Stuart Gulliver’s extraordinary ‘not me guv’ self-defence in the HSBC tax evasion scandal shines a dazzling light on a lot that’s brazenly wrong with modern management. ‘Can I know what every one of 257,000 people is doing? Clearly I can’t,’ Gulliver protested plaintively about the practices of HSBC’s Swiss private bank, before going on to defend holding his annual bonuses in a Swiss private bank account via a Panamanian company on the bizarre grounds that ‘being in Switzerland protects me from the Hong Kong staff. Being in Panama protects me from the Swiss staff.’
Where to begin? No, of course he can’t know what everyone is doing. But that doesn’t mean he wasn’t responsible for what was done in the bank’s name. As Andrew Bailey, a deputy governor of the Bank of England, put it recently, ‘At the heart of this is a very simple principle. You can delegate tasks and work, but you cannot delegate responsibility for the safety and soundness and conduct of your firm.’ As for the argument that bankers are being held to higher standards than bishops, that’s just laughable. A former merchant seaman who came up the hard way to become HR director of a subsidiary of a US multinational reminded me recently that a ship’s captain is responsible for what happens on his ship, full stop. That’s it.
Or try it another way. No, of course he can’t know what everyone is doing. But too big to manage isn’t and can’t be an excuse. Responsibility for safety and conduct requires that either a company does not expand beyond the size that can be managed, or, if scale really is essential, it must have measures in place that allow managers to be confident that its integrity, and their responsibility, remain intact, despite not knowing what everyone is doing.
One precaution is structural. W L Gore, the exemplary private company that invented Gore-Tex, just keeps on growing, but at the same time keeps its units small. When a Gore unit reaches around 200 people in size, a new one is split off, often as part of a cluster of similar-sized companies close enough to foster knowledge synergies, but formally separate in order to encourage ownership and identity.
But while favourable structure can make proper management easier, it’s not in itself sufficient. The number one guarantor of integrity is purpose and values. These are two notoriously slippery characters, but – and a contrario in the case of HSBC’s tortured secrecy – you know them when you see them. Values, as someone wisely once said, are what you are willing to enforce. Values and culture do scale, but like light or computer memory, they need constant current to keep them operative. They are also subject to contamination, which is yet one more reason why acquisitions of companies with different value systems should be handled as carefully as high explosive – as HSBC, if it thinks about such things, is now discovering to its cost.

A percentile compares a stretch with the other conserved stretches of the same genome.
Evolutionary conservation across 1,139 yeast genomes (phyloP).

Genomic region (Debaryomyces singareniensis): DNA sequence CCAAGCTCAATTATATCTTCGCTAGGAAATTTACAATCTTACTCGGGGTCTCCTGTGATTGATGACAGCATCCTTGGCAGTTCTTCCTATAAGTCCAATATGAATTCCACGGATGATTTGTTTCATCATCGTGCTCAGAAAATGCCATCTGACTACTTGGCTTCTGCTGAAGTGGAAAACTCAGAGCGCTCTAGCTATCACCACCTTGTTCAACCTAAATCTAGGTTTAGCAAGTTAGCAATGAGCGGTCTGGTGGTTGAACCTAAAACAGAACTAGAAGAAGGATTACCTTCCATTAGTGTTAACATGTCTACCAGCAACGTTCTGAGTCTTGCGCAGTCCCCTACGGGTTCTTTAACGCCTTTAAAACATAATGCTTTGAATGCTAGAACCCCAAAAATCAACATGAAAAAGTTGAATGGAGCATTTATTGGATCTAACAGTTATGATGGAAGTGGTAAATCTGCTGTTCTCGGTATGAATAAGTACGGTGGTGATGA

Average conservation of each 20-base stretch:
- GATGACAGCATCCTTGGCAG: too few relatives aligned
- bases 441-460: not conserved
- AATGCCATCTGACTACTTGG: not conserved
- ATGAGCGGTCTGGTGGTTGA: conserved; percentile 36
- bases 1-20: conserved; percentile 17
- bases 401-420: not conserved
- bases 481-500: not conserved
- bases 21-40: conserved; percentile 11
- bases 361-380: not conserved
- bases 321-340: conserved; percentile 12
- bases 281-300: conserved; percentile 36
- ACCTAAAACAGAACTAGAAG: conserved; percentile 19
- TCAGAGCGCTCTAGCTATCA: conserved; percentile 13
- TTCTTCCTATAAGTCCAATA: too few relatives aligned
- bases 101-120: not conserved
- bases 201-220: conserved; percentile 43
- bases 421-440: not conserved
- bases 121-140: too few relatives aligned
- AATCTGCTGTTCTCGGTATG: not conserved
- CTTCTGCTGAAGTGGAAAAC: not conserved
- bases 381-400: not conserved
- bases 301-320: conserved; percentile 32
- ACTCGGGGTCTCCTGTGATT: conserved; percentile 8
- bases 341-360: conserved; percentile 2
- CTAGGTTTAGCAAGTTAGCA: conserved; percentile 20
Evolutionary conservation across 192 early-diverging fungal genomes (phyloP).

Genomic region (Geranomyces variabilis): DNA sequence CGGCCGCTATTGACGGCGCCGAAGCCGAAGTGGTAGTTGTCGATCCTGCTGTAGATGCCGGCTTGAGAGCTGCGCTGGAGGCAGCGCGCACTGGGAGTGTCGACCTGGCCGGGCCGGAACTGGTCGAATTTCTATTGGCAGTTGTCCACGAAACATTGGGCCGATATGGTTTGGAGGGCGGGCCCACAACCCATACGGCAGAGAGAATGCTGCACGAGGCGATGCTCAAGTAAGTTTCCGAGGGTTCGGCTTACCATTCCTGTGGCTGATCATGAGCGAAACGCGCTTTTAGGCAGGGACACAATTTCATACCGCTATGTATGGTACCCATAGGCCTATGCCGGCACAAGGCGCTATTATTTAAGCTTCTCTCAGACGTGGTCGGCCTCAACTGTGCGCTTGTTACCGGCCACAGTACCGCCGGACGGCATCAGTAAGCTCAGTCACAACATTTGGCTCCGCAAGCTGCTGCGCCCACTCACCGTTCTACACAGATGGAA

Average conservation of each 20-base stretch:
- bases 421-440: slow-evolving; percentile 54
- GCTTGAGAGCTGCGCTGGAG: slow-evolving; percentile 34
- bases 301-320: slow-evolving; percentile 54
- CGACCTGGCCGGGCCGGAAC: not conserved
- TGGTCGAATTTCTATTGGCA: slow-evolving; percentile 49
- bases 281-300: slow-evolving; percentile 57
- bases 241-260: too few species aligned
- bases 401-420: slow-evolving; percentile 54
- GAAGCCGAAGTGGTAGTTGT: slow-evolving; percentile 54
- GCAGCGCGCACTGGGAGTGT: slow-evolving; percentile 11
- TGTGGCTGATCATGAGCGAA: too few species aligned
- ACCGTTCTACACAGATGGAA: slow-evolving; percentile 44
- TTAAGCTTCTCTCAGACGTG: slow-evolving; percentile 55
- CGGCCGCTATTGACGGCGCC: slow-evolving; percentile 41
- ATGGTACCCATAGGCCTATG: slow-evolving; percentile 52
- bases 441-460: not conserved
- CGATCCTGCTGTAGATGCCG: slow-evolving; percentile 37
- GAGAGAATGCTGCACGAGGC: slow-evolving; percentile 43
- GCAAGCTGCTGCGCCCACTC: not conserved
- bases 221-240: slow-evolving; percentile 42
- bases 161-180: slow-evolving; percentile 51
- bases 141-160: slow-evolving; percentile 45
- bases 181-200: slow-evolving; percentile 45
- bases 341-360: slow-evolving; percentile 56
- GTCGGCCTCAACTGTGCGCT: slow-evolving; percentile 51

‘Management’ in the modern sense has several midwives, but one of the most influential was the railway. Predictable and regular dispatch and arrival of cargoes of people, over distance, required rules and basic standardisations (including time, which previously varied from city to city, and safety and other protocols). It also meant that many rules were simply non-negotiable, in some instances trumping status – in matters of safety a signalman or driver had to be able to overrule everyone else, however senior. Shared values of this kind are how Gore works. Unlike the railways, Gore operates largely without rules or bureaucracy, but governance is ensured by militant adherence by associates, who are co-owners, to the company creed of innovation, peer pressure and shared purpose – a much better way of keeping top management accountable, in the view of CEO Terri Kelly, than box-ticking or relying on outside rules.
The benefits of size are habitually exaggerated, and the incentives to achieve it – higher pay for senior managers, greater market power and weakened competition, greater influence over politicians – mostly perverse, benefiting the same senior managers at the expense of society as a whole. Numbers may count in military encounters, but not inevitably; there are no necessary economies of scale in human terms. That said, I don’t buy the ‘too big to manage’ fatalism. Big doesn’t have to be ugly, just as small isn’t automatically beautiful (from experience, ‘my conclusion was, you need two people to make a bureaucracy,’ Henry Mintzberg remarked recently). Just as it has been said that there are no mature markets, only mature management, so here the real issue is not that the company is too big (although it may be) but that management is too small.